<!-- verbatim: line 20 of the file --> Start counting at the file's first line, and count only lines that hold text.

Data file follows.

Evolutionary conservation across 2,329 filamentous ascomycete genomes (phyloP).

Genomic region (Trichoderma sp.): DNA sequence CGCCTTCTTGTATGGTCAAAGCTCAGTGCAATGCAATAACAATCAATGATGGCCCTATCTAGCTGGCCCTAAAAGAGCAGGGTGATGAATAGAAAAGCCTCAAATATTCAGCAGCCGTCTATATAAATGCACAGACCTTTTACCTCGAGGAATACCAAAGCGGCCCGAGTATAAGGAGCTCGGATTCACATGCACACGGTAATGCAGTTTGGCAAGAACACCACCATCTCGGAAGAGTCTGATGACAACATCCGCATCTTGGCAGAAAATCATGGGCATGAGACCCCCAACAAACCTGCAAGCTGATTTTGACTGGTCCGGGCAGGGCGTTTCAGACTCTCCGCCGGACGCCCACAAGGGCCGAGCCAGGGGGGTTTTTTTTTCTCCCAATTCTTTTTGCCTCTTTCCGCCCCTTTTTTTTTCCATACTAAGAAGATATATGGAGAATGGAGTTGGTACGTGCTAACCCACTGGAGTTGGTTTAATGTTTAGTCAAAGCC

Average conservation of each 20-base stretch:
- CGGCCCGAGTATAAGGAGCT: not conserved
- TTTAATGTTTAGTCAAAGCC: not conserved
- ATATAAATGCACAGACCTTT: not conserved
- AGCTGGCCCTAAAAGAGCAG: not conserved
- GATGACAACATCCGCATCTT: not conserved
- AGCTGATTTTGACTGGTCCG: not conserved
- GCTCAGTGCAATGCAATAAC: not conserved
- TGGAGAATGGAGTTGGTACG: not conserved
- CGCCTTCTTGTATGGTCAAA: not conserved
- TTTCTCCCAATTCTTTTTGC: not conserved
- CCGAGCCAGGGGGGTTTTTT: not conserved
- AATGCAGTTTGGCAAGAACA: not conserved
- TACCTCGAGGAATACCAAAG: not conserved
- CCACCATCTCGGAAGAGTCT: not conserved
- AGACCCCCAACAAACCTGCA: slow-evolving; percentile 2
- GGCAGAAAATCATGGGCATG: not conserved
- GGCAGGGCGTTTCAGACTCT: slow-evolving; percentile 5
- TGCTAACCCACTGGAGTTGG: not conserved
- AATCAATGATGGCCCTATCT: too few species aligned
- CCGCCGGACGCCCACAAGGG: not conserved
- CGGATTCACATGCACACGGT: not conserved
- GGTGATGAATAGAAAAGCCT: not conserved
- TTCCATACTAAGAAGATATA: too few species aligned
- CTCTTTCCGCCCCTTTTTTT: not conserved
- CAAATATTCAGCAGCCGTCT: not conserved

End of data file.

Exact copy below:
- GGCAGGGCGTTTCAGACTCT: slow-evolving; percentile 5